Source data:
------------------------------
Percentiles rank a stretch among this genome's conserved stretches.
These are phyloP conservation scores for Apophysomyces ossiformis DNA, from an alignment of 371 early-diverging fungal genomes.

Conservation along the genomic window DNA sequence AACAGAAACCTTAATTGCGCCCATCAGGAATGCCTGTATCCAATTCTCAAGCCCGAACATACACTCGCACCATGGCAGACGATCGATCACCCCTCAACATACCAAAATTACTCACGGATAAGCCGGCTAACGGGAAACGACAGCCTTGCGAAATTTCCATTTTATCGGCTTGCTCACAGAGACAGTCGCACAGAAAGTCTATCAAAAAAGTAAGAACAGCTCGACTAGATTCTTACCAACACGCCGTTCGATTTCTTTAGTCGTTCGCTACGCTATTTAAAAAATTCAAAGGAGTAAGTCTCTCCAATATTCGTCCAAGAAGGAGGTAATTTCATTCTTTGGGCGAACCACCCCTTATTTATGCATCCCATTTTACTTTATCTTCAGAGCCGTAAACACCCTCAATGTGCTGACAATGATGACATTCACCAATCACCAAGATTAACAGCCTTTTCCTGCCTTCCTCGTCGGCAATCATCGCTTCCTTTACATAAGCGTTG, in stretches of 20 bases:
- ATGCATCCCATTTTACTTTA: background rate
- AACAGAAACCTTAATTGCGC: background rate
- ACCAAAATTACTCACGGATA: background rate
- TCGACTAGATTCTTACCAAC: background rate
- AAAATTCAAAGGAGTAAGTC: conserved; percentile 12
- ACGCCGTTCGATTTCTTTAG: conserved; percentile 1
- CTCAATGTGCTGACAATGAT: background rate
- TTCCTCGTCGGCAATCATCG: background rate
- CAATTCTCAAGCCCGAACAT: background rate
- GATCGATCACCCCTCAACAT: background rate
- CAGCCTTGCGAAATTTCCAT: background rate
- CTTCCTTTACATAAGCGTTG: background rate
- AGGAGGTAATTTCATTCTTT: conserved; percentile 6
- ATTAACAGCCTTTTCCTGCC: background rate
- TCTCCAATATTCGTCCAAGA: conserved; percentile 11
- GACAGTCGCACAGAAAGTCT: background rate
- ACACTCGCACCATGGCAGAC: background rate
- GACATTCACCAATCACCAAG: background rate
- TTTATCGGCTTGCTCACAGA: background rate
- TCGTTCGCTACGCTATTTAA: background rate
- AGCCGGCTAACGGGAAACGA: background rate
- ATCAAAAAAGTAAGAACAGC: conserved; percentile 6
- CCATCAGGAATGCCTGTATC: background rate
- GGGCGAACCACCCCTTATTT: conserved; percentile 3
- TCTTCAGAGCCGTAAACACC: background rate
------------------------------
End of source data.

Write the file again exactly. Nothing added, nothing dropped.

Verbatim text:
Percentiles rank a stretch among this genome's conserved stretches.
These are phyloP conservation scores for Apophysomyces ossiformis DNA, from an alignment of 371 early-diverging fungal genomes.

Conservation along the genomic window DNA sequence AACAGAAACCTTAATTGCGCCCATCAGGAATGCCTGTATCCAATTCTCAAGCCCGAACATACACTCGCACCATGGCAGACGATCGATCACCCCTCAACATACCAAAATTACTCACGGATAAGCCGGCTAACGGGAAACGACAGCCTTGCGAAATTTCCATTTTATCGGCTTGCTCACAGAGACAGTCGCACAGAAAGTCTATCAAAAAAGTAAGAACAGCTCGACTAGATTCTTACCAACACGCCGTTCGATTTCTTTAGTCGTTCGCTACGCTATTTAAAAAATTCAAAGGAGTAAGTCTCTCCAATATTCGTCCAAGAAGGAGGTAATTTCATTCTTTGGGCGAACCACCCCTTATTTATGCATCCCATTTTACTTTATCTTCAGAGCCGTAAACACCCTCAATGTGCTGACAATGATGACATTCACCAATCACCAAGATTAACAGCCTTTTCCTGCCTTCCTCGTCGGCAATCATCGCTTCCTTTACATAAGCGTTG, in stretches of 20 bases:
- ATGCATCCCATTTTACTTTA: background rate
- AACAGAAACCTTAATTGCGC: background rate
- ACCAAAATTACTCACGGATA: background rate
- TCGACTAGATTCTTACCAAC: background rate
- AAAATTCAAAGGAGTAAGTC: conserved; percentile 12
- ACGCCGTTCGATTTCTTTAG: conserved; percentile 1
- CTCAATGTGCTGACAATGAT: background rate
- TTCCTCGTCGGCAATCATCG: background rate
- CAATTCTCAAGCCCGAACAT: background rate
- GATCGATCACCCCTCAACAT: background rate
- CAGCCTTGCGAAATTTCCAT: background rate
- CTTCCTTTACATAAGCGTTG: background rate
- AGGAGGTAATTTCATTCTTT: conserved; percentile 6
- ATTAACAGCCTTTTCCTGCC: background rate
- TCTCCAATATTCGTCCAAGA: conserved; percentile 11
- GACAGTCGCACAGAAAGTCT: background rate
- ACACTCGCACCATGGCAGAC: background rate
- GACATTCACCAATCACCAAG: background rate
- TTTATCGGCTTGCTCACAGA: background rate
- TCGTTCGCTACGCTATTTAA: background rate
- AGCCGGCTAACGGGAAACGA: background rate
- ATCAAAAAAGTAAGAACAGC: conserved; percentile 6
- CCATCAGGAATGCCTGTATC: background rate
- GGGCGAACCACCCCTTATTT: conserved; percentile 3
- TCTTCAGAGCCGTAAACACC: background rate